More than half of Florida homeowners participating in a recent statewide survey have taken action to protect their homes from hurricanes. An even larger number recognizes the importance of the state’s building codes in reducing property losses from these events, and many think the codes should be even stronger.
The survey, conducted on behalf of the Institute for Business & Home Safety (IBHS) and sponsored by State Farm Insurance ®, an IBHS member, found 53 percent of participating homeowners have taken steps to better protect their property from damage due to hurricanes.
When asked about preventing and reducing hurricane damage, 72 percent of the homeowners said they were “very” or “moderately” concerned about the threat of such damage. Only 11 percent were not concerned at all.
When asked about the state’s building code, 83 percent of respondents recognized that Florida building codes were very important in reducing hurricane damage, and 40 percent believed they were not strong enough.
“The 2004 hurricane season presented strong evidence that homes constructed under modern building codes are much less vulnerable, but not immune to damage from wind,” said Kurt Gurley, associate professor in the University of Florida’s Department of Civil and Coastal Engineering. “And the Building Commission is moving swiftly to shore up the weak points that last season’s hurricanes revealed. Public support for continued improvements to the code helps move that process along.”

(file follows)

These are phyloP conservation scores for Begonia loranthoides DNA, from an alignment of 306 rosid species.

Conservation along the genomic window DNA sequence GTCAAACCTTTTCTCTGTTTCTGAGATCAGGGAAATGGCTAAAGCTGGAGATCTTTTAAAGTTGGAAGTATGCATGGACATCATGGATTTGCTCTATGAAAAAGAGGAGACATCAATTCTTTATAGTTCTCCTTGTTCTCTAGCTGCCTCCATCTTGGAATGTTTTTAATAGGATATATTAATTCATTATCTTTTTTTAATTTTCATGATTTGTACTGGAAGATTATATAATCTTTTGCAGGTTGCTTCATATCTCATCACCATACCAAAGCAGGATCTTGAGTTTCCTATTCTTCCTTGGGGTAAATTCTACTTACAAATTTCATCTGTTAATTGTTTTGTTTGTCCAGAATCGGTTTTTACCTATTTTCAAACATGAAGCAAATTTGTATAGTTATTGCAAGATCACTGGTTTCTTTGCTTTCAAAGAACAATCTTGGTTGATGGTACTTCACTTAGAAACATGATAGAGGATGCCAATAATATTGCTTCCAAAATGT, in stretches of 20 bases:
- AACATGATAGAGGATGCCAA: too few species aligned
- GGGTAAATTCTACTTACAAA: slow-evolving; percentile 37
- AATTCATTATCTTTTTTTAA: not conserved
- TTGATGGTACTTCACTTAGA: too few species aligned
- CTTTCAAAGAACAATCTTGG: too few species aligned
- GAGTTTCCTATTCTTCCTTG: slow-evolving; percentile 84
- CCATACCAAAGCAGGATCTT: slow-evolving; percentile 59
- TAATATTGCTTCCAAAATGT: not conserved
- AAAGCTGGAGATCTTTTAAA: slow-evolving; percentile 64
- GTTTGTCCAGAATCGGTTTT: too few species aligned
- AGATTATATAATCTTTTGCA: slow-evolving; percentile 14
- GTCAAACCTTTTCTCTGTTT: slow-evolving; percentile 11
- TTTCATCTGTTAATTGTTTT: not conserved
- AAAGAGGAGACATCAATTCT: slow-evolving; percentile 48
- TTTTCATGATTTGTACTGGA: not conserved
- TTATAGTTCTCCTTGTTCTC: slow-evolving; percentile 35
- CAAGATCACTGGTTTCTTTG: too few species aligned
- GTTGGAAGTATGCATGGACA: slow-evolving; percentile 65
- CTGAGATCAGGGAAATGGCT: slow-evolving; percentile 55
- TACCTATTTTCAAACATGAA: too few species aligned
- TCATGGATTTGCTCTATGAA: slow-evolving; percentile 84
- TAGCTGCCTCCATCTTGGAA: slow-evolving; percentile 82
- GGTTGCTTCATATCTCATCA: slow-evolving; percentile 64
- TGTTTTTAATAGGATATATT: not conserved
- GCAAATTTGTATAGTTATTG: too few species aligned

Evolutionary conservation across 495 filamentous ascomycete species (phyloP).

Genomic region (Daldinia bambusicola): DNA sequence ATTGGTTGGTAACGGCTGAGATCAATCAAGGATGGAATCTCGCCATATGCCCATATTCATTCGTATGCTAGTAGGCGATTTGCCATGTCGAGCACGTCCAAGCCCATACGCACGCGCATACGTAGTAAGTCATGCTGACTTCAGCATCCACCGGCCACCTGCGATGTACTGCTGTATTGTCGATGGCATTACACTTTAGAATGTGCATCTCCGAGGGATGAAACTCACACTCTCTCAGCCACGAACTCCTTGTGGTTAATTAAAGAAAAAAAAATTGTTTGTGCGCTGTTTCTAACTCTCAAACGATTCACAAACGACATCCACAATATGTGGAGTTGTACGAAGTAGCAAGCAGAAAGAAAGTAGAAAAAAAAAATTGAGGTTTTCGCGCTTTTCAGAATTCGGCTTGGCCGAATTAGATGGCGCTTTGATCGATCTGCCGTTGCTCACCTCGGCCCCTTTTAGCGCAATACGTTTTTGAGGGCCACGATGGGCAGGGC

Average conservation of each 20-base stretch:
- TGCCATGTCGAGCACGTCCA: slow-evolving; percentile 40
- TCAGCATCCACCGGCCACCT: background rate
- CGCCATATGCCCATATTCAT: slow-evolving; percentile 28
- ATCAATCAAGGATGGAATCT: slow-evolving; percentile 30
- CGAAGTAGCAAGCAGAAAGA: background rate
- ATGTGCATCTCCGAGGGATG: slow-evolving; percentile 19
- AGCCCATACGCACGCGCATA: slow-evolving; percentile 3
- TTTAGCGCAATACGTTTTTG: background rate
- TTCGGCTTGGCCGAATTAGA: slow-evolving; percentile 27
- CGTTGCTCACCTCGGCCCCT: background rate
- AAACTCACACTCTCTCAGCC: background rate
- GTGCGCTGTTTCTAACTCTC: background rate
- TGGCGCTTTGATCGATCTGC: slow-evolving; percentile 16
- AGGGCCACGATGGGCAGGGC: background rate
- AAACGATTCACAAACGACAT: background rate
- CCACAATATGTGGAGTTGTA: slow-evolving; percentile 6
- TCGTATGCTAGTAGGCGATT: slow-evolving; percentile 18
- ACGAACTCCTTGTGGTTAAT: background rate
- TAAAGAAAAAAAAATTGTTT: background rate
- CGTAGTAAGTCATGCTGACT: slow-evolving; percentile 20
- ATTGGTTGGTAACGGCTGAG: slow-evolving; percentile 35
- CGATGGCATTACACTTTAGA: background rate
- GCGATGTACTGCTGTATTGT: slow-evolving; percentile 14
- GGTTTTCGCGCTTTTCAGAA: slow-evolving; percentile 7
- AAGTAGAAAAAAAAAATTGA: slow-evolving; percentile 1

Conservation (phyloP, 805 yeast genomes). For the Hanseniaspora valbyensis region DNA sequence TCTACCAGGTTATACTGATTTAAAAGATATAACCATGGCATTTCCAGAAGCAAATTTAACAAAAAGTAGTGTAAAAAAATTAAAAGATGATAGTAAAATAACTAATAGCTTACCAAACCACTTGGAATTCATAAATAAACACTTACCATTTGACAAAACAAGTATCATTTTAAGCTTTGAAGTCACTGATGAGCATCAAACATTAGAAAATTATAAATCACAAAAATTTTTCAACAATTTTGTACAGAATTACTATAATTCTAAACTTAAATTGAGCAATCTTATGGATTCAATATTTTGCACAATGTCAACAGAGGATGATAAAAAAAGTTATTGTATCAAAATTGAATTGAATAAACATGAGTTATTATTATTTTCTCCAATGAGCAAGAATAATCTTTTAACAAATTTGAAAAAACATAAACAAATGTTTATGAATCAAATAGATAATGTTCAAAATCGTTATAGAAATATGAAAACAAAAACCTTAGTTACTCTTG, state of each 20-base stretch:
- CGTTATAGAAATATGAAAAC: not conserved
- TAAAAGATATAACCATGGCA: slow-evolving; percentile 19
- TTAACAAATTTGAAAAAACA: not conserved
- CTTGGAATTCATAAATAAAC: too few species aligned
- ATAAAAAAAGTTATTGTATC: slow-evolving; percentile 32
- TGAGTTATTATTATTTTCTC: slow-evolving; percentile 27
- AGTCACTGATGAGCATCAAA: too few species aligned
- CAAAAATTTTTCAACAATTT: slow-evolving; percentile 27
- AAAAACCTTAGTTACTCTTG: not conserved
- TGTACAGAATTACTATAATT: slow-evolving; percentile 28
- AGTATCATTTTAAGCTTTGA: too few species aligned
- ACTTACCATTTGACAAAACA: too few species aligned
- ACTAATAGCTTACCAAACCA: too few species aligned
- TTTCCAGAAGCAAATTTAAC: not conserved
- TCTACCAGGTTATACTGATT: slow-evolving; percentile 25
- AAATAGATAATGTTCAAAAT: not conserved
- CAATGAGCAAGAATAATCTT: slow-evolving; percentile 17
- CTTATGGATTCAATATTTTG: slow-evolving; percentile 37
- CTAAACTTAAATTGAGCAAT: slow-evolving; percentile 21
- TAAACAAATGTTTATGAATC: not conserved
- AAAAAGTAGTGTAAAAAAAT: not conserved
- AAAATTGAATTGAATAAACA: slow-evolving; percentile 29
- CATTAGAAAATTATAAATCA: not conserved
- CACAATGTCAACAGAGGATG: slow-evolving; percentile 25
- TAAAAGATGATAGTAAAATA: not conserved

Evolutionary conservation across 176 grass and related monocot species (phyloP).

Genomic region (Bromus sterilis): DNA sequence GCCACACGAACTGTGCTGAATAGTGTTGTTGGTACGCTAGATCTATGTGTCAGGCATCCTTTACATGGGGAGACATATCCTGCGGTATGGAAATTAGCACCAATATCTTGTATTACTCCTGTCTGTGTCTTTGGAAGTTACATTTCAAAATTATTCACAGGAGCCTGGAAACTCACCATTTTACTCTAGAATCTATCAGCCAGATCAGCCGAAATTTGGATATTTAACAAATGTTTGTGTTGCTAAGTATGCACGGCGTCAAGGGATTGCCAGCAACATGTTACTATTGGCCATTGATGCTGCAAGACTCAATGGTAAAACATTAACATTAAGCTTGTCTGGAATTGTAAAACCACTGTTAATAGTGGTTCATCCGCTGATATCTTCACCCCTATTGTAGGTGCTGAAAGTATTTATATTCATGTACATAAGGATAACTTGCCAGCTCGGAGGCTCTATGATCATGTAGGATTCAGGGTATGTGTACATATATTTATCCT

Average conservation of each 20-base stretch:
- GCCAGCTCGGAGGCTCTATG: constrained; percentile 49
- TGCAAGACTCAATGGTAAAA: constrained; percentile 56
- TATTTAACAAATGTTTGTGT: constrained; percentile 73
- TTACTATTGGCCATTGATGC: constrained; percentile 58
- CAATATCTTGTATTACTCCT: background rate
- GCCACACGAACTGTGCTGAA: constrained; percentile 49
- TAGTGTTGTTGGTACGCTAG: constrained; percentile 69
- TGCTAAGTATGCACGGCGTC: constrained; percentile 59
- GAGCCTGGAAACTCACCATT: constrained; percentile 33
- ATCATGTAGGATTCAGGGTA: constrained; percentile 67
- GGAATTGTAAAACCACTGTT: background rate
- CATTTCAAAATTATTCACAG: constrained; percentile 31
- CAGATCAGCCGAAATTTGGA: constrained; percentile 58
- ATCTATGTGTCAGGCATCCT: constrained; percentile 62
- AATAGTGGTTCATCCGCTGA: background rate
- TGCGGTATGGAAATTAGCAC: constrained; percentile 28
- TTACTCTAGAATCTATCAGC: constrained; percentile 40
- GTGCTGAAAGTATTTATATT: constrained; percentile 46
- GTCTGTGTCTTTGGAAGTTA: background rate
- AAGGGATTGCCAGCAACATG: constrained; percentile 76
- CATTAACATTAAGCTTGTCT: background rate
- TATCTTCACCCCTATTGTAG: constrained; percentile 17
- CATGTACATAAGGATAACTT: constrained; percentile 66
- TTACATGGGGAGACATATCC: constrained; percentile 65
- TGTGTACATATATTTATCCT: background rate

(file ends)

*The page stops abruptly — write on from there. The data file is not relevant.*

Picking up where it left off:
“We’re pleased to see lessons learned from last year’s hurricane season have not been lost, and that a significant number of Florida homeowners have taken action to better protect their properties from these terrible events,” said Harvey Ryland, IBHS president and CEO. “But, clearly, many homeowners still need to get started. And with the 2005 hurricane season only days away, there’s no better time than right now.”
IBHS says protecting a home’s doors and windows should be a top priority. The organization recommends homeowners install permanent anchors for panels, shutters or some other appropriate material now. That way, when storms threaten, these openings can be protected quickly and easily.
Was this article valuable?
Here are more articles you may enjoy.